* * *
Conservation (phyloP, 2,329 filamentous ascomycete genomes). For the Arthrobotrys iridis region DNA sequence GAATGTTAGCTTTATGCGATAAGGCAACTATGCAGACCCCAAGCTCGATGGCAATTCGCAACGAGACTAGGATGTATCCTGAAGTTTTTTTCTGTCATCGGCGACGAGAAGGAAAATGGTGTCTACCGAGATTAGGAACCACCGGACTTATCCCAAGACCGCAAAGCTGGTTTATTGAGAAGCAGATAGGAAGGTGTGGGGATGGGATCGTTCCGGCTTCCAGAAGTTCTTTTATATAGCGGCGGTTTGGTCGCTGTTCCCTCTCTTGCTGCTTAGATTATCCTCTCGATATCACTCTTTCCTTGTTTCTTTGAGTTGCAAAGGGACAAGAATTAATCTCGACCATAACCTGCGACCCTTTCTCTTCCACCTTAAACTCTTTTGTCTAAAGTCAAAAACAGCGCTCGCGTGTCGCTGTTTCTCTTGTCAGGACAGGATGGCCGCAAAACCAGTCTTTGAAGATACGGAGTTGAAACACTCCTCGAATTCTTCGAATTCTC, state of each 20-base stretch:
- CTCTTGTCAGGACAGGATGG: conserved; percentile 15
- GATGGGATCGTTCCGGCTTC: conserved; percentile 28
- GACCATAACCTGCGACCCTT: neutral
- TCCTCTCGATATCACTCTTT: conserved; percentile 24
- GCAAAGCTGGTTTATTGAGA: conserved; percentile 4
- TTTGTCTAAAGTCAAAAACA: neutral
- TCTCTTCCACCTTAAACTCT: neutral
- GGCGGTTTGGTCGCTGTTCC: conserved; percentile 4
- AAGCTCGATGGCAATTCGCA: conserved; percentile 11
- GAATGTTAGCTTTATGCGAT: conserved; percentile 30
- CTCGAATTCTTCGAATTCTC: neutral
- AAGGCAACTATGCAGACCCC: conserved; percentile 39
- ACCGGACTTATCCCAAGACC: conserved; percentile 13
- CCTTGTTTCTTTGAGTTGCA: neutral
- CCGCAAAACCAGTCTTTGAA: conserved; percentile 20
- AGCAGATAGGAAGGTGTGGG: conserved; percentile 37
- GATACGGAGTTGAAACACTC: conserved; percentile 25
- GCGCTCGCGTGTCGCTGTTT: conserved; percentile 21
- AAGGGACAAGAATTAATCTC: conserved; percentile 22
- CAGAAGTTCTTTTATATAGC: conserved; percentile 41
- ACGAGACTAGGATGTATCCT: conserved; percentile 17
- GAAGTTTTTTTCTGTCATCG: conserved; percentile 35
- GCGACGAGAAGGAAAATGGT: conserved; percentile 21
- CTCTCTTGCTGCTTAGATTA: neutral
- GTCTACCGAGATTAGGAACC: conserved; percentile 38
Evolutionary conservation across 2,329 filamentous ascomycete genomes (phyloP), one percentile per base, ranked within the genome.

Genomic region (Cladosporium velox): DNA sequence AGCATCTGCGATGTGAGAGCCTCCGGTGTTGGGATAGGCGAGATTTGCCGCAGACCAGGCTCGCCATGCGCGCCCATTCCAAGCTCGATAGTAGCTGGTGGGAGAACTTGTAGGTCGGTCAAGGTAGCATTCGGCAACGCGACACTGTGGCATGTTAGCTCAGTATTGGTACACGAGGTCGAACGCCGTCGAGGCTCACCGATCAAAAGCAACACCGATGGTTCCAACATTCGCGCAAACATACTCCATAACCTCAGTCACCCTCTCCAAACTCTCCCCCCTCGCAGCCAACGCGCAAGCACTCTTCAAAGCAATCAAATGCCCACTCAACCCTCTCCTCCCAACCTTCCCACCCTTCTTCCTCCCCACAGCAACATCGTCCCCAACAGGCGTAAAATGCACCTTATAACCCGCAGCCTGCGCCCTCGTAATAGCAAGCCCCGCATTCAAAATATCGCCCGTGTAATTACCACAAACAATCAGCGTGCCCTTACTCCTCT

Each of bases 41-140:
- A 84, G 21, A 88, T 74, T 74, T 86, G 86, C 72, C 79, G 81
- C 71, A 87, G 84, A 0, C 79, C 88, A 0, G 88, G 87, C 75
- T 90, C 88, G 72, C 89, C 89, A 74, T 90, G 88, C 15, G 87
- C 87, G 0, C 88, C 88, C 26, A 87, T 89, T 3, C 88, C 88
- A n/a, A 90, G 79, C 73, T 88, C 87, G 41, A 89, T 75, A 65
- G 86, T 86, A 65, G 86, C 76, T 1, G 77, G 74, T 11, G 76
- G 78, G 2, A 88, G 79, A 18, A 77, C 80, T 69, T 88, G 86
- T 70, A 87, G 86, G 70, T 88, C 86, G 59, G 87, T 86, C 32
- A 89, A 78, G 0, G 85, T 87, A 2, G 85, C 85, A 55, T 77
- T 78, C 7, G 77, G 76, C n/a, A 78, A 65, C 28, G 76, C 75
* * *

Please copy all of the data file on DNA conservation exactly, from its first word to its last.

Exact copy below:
Conservation (phyloP, 2,329 filamentous ascomycete genomes). For the Arthrobotrys iridis region DNA sequence GAATGTTAGCTTTATGCGATAAGGCAACTATGCAGACCCCAAGCTCGATGGCAATTCGCAACGAGACTAGGATGTATCCTGAAGTTTTTTTCTGTCATCGGCGACGAGAAGGAAAATGGTGTCTACCGAGATTAGGAACCACCGGACTTATCCCAAGACCGCAAAGCTGGTTTATTGAGAAGCAGATAGGAAGGTGTGGGGATGGGATCGTTCCGGCTTCCAGAAGTTCTTTTATATAGCGGCGGTTTGGTCGCTGTTCCCTCTCTTGCTGCTTAGATTATCCTCTCGATATCACTCTTTCCTTGTTTCTTTGAGTTGCAAAGGGACAAGAATTAATCTCGACCATAACCTGCGACCCTTTCTCTTCCACCTTAAACTCTTTTGTCTAAAGTCAAAAACAGCGCTCGCGTGTCGCTGTTTCTCTTGTCAGGACAGGATGGCCGCAAAACCAGTCTTTGAAGATACGGAGTTGAAACACTCCTCGAATTCTTCGAATTCTC, state of each 20-base stretch:
- CTCTTGTCAGGACAGGATGG: conserved; percentile 15
- GATGGGATCGTTCCGGCTTC: conserved; percentile 28
- GACCATAACCTGCGACCCTT: neutral
- TCCTCTCGATATCACTCTTT: conserved; percentile 24
- GCAAAGCTGGTTTATTGAGA: conserved; percentile 4
- TTTGTCTAAAGTCAAAAACA: neutral
- TCTCTTCCACCTTAAACTCT: neutral
- GGCGGTTTGGTCGCTGTTCC: conserved; percentile 4
- AAGCTCGATGGCAATTCGCA: conserved; percentile 11
- GAATGTTAGCTTTATGCGAT: conserved; percentile 30
- CTCGAATTCTTCGAATTCTC: neutral
- AAGGCAACTATGCAGACCCC: conserved; percentile 39
- ACCGGACTTATCCCAAGACC: conserved; percentile 13
- CCTTGTTTCTTTGAGTTGCA: neutral
- CCGCAAAACCAGTCTTTGAA: conserved; percentile 20
- AGCAGATAGGAAGGTGTGGG: conserved; percentile 37
- GATACGGAGTTGAAACACTC: conserved; percentile 25
- GCGCTCGCGTGTCGCTGTTT: conserved; percentile 21
- AAGGGACAAGAATTAATCTC: conserved; percentile 22
- CAGAAGTTCTTTTATATAGC: conserved; percentile 41
- ACGAGACTAGGATGTATCCT: conserved; percentile 17
- GAAGTTTTTTTCTGTCATCG: conserved; percentile 35
- GCGACGAGAAGGAAAATGGT: conserved; percentile 21
- CTCTCTTGCTGCTTAGATTA: neutral
- GTCTACCGAGATTAGGAACC: conserved; percentile 38
Evolutionary conservation across 2,329 filamentous ascomycete genomes (phyloP), one percentile per base, ranked within the genome.

Genomic region (Cladosporium velox): DNA sequence AGCATCTGCGATGTGAGAGCCTCCGGTGTTGGGATAGGCGAGATTTGCCGCAGACCAGGCTCGCCATGCGCGCCCATTCCAAGCTCGATAGTAGCTGGTGGGAGAACTTGTAGGTCGGTCAAGGTAGCATTCGGCAACGCGACACTGTGGCATGTTAGCTCAGTATTGGTACACGAGGTCGAACGCCGTCGAGGCTCACCGATCAAAAGCAACACCGATGGTTCCAACATTCGCGCAAACATACTCCATAACCTCAGTCACCCTCTCCAAACTCTCCCCCCTCGCAGCCAACGCGCAAGCACTCTTCAAAGCAATCAAATGCCCACTCAACCCTCTCCTCCCAACCTTCCCACCCTTCTTCCTCCCCACAGCAACATCGTCCCCAACAGGCGTAAAATGCACCTTATAACCCGCAGCCTGCGCCCTCGTAATAGCAAGCCCCGCATTCAAAATATCGCCCGTGTAATTACCACAAACAATCAGCGTGCCCTTACTCCTCT

Each of bases 41-140:
- A 84, G 21, A 88, T 74, T 74, T 86, G 86, C 72, C 79, G 81
- C 71, A 87, G 84, A 0, C 79, C 88, A 0, G 88, G 87, C 75
- T 90, C 88, G 72, C 89, C 89, A 74, T 90, G 88, C 15, G 87
- C 87, G 0, C 88, C 88, C 26, A 87, T 89, T 3, C 88, C 88
- A n/a, A 90, G 79, C 73, T 88, C 87, G 41, A 89, T 75, A 65
- G 86, T 86, A 65, G 86, C 76, T 1, G 77, G 74, T 11, G 76
- G 78, G 2, A 88, G 79, A 18, A 77, C 80, T 69, T 88, G 86
- T 70, A 87, G 86, G 70, T 88, C 86, G 59, G 87, T 86, C 32
- A 89, A 78, G 0, G 85, T 87, A 2, G 85, C 85, A 55, T 77
- T 78, C 7, G 77, G 76, C n/a, A 78, A 65, C 28, G 76, C 75